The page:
Adventures of a Shy Girl Turned Corporate PR

So what if I could write? That didn't make me special.

I used to be a very shy person. I was so shy that the first time I ordered food at a fast food counter, unattended and unaccompanied, was at the age of 18. Call it arrested development but when you have a dragon mom who takes the lead in almost everything, I suppose it's only natural that she ended up with such a meek daughter.

Believe it or not, I used to go hungry in university because of my shyness. You see, I used to live in the hostel and there was this one canteen operator whom I usually bought my food from – but only if there were no other customers. Why? Because then I'd get the full attention of the ‘abang counter’! The times when I went hungry was when the abang failed to notice me because there were too many customers jostling and shouting their orders to him. I would wait up to 10 minutes at most before slinking away to buy a cup noodle from the kedai runcit next door. I graduated many cup noodles later. I also left with very few friends made during my university years.

So I left and discovered a hellish world that forced me to speak to complete strangers, convince people in powerful positions to be interviews and endure editors that yelled at me to not come back until I got my front-page story.


I received an offer to join the Malay Mail as a journalist two months into my first job. I was a subeditor at a small publishing house with four other employees. I realised that my experience there would not help me to grow as an individual. So I left and discovered a hellish world that forced me to speak to complete strangers, convince people in powerful positions to be interviews and endure editors that yelled at me to not come back until I got my front-page story.

I especially dreaded the street poll assignments. It took at least 30 minutes of mental prepping to bolster enough courage to approach a random person, who in turn would turn me away like I was a pesky salesperson. I was more afraid of my editors though so I hustled as best as I could and shelved away the incessant worry that I was not cut out to be a journalist.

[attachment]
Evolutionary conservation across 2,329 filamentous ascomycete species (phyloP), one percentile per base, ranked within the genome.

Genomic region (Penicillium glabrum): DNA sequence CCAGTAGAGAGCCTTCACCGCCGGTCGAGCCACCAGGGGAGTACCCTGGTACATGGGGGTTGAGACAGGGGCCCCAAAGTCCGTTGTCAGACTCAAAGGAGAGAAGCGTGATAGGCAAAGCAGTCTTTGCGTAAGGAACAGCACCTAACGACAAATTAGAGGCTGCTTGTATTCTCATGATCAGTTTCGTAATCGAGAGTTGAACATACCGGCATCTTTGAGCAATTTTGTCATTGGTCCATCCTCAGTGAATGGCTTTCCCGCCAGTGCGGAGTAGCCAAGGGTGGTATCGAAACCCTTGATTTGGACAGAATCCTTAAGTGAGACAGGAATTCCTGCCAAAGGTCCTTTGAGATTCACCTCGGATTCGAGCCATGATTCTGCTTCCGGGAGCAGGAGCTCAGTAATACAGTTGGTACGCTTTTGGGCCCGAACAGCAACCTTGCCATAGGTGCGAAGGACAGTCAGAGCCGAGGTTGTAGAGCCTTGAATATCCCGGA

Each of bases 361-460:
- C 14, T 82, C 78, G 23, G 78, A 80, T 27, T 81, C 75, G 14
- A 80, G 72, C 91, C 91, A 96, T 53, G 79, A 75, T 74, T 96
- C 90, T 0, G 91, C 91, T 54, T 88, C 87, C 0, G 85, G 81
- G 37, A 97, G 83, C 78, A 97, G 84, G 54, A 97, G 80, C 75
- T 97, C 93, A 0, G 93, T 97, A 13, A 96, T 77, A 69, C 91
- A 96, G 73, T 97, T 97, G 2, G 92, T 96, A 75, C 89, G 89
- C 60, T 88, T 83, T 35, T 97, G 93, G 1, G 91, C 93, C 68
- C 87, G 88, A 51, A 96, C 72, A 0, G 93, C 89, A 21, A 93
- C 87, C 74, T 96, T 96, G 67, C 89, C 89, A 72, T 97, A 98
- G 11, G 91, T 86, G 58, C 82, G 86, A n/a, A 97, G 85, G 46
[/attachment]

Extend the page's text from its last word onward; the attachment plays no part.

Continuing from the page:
I improved with time, as how things usually went, but four years later I was still having difficulty speaking to strangers outside of work. A typical example would be like the times when I hung out at a mamak with my journalist friends after our shift ended. I would get them to call the server over if I wanted to make an order. I didn't have the courage to shout out "ANE, ORDER!" like they could. I made excuses. I was technically off my shift after all.

After six years I transitioned, as most journalists did after a spell, into the scarier world of public relations. The first year was a shocker. I had trouble adapting. When I was a journalist, I never cared to think about what PR professionals did beyond writing press releases and attending to journalists at press events. The PR folks I knew were always friendly and accommodating (bar a few bitchy ones). I was happy as long as I got all the information I needed for my story and managed to score an exclusive interview every once in a while.


It was a different story on the other side of the fence. Nobody cared about me, this tiny cog in the big wheels of a money-making conglomerate. So what if I could write? That didn't make me special. And if last time I could command the attention and time of the CEO, as a PR slave I'd be lucky if I could get past the guard-dog of a secretary.

But with time and perseveration, I am now at a stage where I can be the one to call the ane over and make the order for everyone.

There is nothing special about my story nor is it inspirational although I do make better money now. If there's one takeaway I can share with you, it is that you need to get out of your comfort zone while you still can. So challenge yourself and conquer your mountains, no matter how big or small!

MasamiMustaza